PROPORTIONALLY SPEAKING THE SQUARE, AGILE AFRICAN BASENJI
BY SANDRA L. BRIDGES
H aving found myself, accidentally, the President of the Basenji Club of America back in 1989, I was dropped into the middle of a controversy about the revision of our Standard. I did my best to resolve that contretemps by breaking the Standard down into small, specific phrases, then putting the entire thing out to the General Membership to be voted on individually. Any phrase passing was sent on, any that did not pass was revised, incorporating the input of the membership and re-voted on—and revised—until it did pass. This was quite an arduous undertak- ing, but the final version passed the vote of the General Membership with 97 percent voting in agreement. I hope that I (and, by extension, the other members who also should have noticed) can be forgiven, then, for not realizing that we had omit- ted the word “square” from the paragraph on proportions. We naively assumed that by specifying 17" x 17" for a dog and 16" x 16" for a bitch, judges would understand that the square proportion was a given.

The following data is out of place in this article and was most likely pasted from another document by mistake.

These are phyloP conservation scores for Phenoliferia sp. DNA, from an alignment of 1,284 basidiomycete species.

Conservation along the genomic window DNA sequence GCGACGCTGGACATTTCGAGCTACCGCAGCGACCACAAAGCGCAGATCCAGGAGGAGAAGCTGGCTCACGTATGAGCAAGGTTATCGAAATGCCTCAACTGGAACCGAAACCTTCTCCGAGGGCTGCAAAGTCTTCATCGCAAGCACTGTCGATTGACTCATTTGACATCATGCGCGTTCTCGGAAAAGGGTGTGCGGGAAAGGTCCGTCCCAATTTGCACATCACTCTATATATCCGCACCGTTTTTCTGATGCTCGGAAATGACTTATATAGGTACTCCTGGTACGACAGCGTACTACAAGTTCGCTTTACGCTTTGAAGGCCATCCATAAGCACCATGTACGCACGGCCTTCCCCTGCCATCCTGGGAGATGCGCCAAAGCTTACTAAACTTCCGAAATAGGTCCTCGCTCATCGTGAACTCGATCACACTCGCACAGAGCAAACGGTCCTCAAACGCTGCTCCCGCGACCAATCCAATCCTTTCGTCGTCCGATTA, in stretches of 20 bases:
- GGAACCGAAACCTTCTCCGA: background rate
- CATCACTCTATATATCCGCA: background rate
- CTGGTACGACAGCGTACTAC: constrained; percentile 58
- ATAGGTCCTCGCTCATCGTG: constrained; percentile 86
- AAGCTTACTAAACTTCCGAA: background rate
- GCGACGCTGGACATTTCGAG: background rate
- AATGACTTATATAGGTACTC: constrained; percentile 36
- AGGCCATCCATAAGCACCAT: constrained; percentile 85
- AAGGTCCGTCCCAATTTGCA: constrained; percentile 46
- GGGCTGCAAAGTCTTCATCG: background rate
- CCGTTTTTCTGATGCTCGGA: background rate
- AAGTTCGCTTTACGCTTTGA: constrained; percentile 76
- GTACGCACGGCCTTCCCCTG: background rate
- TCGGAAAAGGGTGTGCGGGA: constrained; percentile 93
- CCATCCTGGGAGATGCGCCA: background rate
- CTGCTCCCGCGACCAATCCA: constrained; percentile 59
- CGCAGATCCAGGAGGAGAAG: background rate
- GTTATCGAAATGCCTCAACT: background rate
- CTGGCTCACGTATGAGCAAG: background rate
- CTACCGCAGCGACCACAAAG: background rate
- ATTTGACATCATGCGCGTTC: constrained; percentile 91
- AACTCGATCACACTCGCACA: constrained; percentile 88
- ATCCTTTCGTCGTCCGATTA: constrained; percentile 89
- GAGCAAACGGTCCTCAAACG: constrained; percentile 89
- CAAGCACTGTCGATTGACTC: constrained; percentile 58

In the intervening thirty years, I have watched, unhappily, as my small, square, agile jungle dog has morphed into a long-bodied, rect- angular, over-angulated Generic American Show Dog that flies around the ring on a tight lead in front of their handlers. This is not typical of the correct Basenji nor is it in keeping with its Standard and its original native function. The 1954 (the second) approved Basenji Standard specified that the Basenji was “short-backed” (General Appearance), short-bodied or “body should be short” (Body), and “short-coupled” (Body). When we reformatted it in 1990 at AKC’s request, we allowed for the short back and the short coupling, but it was apparently decided to omit entirely that the body itself should be short. The word “balanced” was substitut- ed, instead, in the paragraph on the Body, and the phrase “short body” was not included anywhere else. This eventually allowed, unknowingly, for a change in construction. As newer breeders assume that the 1990 is the “better” version of the Standard, they discard the knowledge to be gained from the two previous versions. Now, rather than our dogs being “square appearing high on leg,” we have many that are often only square by virtue of being as tall as they are long.
Whelped 1954, English Import, American Champion
208 | SHOWSIGHT MAGAZINE, SPRING EDITION
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